Quick clicks: finding a fast lane for online retail
There are almost 300 ways of figuring out the price of a retail shipment, involving 27 separate formulas, with 13 different subsets. All up, a single shipping bill can have up to 54 variables.
And when you factor in the hundreds of thousands of items larger retailers stock and sell, the maths can quickly become dizzying.
So dizzying, that it is considered a stumbling block holding back the development of Australia's online retail industry – an industry haemorrhaging billions in revenue to overseas rivals.
Now Temando, a Sydney-based online freight aggregator, hopes to level the playing field for the local sector. The web-based company's technology allows customers and businesses to ship everything from chickens to cars via a few computer keystrokes.
“We enable people to sell anything big or small,” said Temando managing director Carl Hartmann. “We break down the barriers of e-commerce and take out complexities.”
In a fortnight, the technology of the growing company will feature in the new website of sporting and outdoor goods chain Anaconda.
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The need for a more competitive local online sector is clear as Aussies take advantage of the strong Australian dollar to shop online at overseas retailers. The Australian Retailers Association estimates the government has lost $600 million in GST taxes this year, as nearly half the estimated $12 billion in online retail shifted abroad.
Temando uses technology to bundle similar orders going to nearby locations, reducing costs and the time to fulfil shipments. The company says shipping costs typically fall 18 per cent for retail clients, while the time it takes to post orders drops from minutes to seconds.
The company claims its data-crunching technology - which uses a million lines of computer code compared to about 30,000 for regular websites - boosts online sales by giving consumers choice on delivery. Internal surveys by Temando show that 63 per cent of consumers, when given the option, actually pay more to have an item delivered in the method they prefer.
Temando's technology also determines whether regular post or a carrier or courier works better for individual needs or the strategy of a client, in the process, mapping out global freight patterns and availabilities of shippers that can be shared with retailers hungry for data on their online sales.
Mr Hartman, a former Fairfax employee, believes that once Australian mass retailers begin to move online, the entire industry will be transformed. “The penny is starting to drop with retailers,” he said.
The growing company, founded in 2005, is currently in talks with a number of large Australian retailers, in an effort to aid their move online. It's also in discussions with private equity firms regarding investment.
Anaconda chief executive Andre Javes says "the convenience for customers to jump online and shop at Anaconda is a big start for us”.
Even with 21 stores nationwide, the company's online retail capability will let it reach deeper.
“We're going to learn a lot about our consumers through website feedback,” said Mr Javes.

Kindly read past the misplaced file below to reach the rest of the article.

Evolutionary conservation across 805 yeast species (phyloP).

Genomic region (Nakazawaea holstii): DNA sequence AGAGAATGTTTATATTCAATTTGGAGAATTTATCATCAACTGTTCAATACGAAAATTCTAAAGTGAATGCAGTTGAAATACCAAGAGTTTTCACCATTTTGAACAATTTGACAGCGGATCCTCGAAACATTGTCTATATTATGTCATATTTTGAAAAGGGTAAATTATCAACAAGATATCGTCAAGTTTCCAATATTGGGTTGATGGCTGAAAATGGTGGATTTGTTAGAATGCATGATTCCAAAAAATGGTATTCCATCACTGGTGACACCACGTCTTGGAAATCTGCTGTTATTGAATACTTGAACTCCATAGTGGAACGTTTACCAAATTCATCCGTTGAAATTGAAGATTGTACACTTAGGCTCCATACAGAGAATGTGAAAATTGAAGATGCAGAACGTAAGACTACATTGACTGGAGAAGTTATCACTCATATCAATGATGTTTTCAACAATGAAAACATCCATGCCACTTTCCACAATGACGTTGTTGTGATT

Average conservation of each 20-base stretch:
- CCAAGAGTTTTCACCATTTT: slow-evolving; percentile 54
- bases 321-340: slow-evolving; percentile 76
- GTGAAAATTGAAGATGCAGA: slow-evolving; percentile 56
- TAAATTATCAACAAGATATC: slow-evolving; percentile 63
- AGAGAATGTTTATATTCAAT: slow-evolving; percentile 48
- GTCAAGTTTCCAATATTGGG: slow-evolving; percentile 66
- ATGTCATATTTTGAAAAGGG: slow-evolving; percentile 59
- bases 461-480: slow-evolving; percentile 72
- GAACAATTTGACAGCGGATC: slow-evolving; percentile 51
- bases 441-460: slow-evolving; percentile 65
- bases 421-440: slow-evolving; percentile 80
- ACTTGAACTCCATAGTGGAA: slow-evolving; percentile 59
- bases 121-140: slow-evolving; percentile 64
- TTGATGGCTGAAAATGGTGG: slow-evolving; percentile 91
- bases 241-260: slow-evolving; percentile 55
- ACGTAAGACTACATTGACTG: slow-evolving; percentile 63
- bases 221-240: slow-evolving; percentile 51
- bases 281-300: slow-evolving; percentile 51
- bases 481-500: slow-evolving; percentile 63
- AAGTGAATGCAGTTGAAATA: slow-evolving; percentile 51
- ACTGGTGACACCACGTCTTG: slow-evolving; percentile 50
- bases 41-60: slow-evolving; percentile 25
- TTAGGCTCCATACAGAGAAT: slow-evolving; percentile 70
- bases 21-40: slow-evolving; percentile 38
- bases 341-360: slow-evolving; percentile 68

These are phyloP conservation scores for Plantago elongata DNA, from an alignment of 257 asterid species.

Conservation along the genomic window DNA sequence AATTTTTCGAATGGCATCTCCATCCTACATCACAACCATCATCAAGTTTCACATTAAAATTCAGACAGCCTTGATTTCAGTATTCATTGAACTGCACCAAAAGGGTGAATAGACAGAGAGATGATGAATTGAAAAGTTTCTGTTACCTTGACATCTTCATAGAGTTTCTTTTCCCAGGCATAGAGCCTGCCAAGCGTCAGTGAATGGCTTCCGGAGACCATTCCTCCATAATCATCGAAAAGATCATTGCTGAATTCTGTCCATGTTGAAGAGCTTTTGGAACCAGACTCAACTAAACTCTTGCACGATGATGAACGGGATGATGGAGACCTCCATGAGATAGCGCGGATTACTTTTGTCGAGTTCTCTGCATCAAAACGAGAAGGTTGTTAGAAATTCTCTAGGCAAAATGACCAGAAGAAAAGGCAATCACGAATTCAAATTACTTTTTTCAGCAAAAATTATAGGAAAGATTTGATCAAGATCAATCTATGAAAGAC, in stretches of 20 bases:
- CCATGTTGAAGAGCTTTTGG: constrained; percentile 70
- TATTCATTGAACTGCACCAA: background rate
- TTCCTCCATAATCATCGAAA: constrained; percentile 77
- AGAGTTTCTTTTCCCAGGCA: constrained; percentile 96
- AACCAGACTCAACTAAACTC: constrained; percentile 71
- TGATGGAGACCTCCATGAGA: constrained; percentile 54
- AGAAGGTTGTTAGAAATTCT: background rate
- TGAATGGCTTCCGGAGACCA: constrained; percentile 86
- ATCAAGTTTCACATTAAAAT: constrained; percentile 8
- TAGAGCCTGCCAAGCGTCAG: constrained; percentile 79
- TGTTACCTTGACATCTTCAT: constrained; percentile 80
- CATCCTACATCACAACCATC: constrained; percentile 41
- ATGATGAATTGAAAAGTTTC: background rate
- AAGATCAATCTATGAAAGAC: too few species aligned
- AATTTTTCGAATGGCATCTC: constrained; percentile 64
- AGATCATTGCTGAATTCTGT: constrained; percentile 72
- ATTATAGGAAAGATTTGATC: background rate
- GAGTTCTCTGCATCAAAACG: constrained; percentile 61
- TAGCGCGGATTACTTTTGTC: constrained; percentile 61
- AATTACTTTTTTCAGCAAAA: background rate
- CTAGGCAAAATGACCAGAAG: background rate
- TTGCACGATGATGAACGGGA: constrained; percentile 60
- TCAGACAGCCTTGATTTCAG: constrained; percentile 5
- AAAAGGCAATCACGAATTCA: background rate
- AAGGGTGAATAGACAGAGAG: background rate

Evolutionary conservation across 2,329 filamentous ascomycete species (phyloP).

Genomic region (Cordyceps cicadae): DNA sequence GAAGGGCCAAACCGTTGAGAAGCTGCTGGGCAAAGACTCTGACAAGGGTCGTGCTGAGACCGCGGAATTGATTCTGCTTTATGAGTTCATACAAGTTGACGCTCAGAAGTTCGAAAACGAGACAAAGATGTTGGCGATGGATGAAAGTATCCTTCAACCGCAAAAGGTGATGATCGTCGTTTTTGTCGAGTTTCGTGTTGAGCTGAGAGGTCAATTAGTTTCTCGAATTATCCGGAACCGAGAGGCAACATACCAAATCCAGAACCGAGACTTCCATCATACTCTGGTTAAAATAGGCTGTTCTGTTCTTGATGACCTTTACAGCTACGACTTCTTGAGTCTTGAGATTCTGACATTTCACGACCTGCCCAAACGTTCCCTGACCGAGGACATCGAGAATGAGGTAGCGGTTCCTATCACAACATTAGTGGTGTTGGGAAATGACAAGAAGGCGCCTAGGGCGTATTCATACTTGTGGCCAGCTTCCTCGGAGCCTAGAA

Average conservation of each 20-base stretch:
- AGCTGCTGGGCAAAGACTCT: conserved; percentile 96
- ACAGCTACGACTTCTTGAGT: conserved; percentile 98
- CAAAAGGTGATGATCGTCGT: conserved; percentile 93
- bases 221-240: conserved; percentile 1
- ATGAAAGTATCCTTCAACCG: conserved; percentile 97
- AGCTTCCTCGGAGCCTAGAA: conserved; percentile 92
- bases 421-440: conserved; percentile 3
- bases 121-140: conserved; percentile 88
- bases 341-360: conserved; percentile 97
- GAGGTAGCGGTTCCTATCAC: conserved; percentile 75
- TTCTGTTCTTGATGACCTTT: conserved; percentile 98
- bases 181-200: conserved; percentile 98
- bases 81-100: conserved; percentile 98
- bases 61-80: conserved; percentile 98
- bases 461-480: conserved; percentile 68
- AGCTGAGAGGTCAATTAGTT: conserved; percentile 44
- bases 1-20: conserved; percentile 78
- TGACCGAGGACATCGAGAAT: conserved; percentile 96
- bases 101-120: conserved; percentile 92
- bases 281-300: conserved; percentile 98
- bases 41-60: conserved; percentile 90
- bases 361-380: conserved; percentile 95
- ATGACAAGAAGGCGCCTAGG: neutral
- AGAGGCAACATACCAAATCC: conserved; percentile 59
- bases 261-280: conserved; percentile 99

In a business selling everything from compasses and kayaks, the ability for customers to research, compare and discuss the merchandise can actually lead to more in-store sales, said Mr Javes.
For vendors, some of whom routinely deal with 25,000 or more items, a ready-made system that allows them to move products via the internet typically represents a huge shortcut to entering the online market.
“E-commerce is very complex,” said Mr Hartmann. “It's something that a single carrier can't do.” Temando partners with established freight carriers like Australian Air Express, DHL, Australia Post, Allied, TNT and Fast ways to fill the gap.
“People call us the Webjet of freights but it's more of a freight gateway in the way a PayPal is a payment gateway,” he said.
Temando, which means “I send to you” in Spanish, has about 4000 regular customers, and says it is already profitable, although the company declined to provide figures.
For companies that have online sales and rapid delivery in place, online growth has been rapid. City Software, which has not partnered with Temando, said online sales jumped 51.5 per cent last year, without any additional marketing efforts on its part.
“Online is going to become the preferred method of buying,” said City Software chief Lorenzo Coppa, of the private company with revenue over $50 million. The company has redoubled its online sales infrastructure including developing programs to assure the efficient same day or next-day delivery.
One analyst, however, believes online retail for general merchandise won't take off in Australia until the major retailers including Myer and David Jones begin competing in earnest.
David Jones's relaunched its online retail site last week offering only 1500 products out of about one million items it stocks.
Frost & Sullivan senior research manager in digital media Phil Harpur believes improved delivery is important, “but I don't think it makes a huge difference.”
"Australians living in capital cities have less need for online sales, while those in rural areas aren't economical to service,” he said.
Mr Hartmann disagrees, saying rural shoppers typically purchase more than city dwellers, while delivery costs, if handled properly, don't have to be onerous.
The top reason online consumers don't click 'purchase' on a cart full of goods is that delivery is too expensive or it doesn't have the options that a consumer wants.
“If customers get an item quick and painlessly, they're likely to procure again,” he said.
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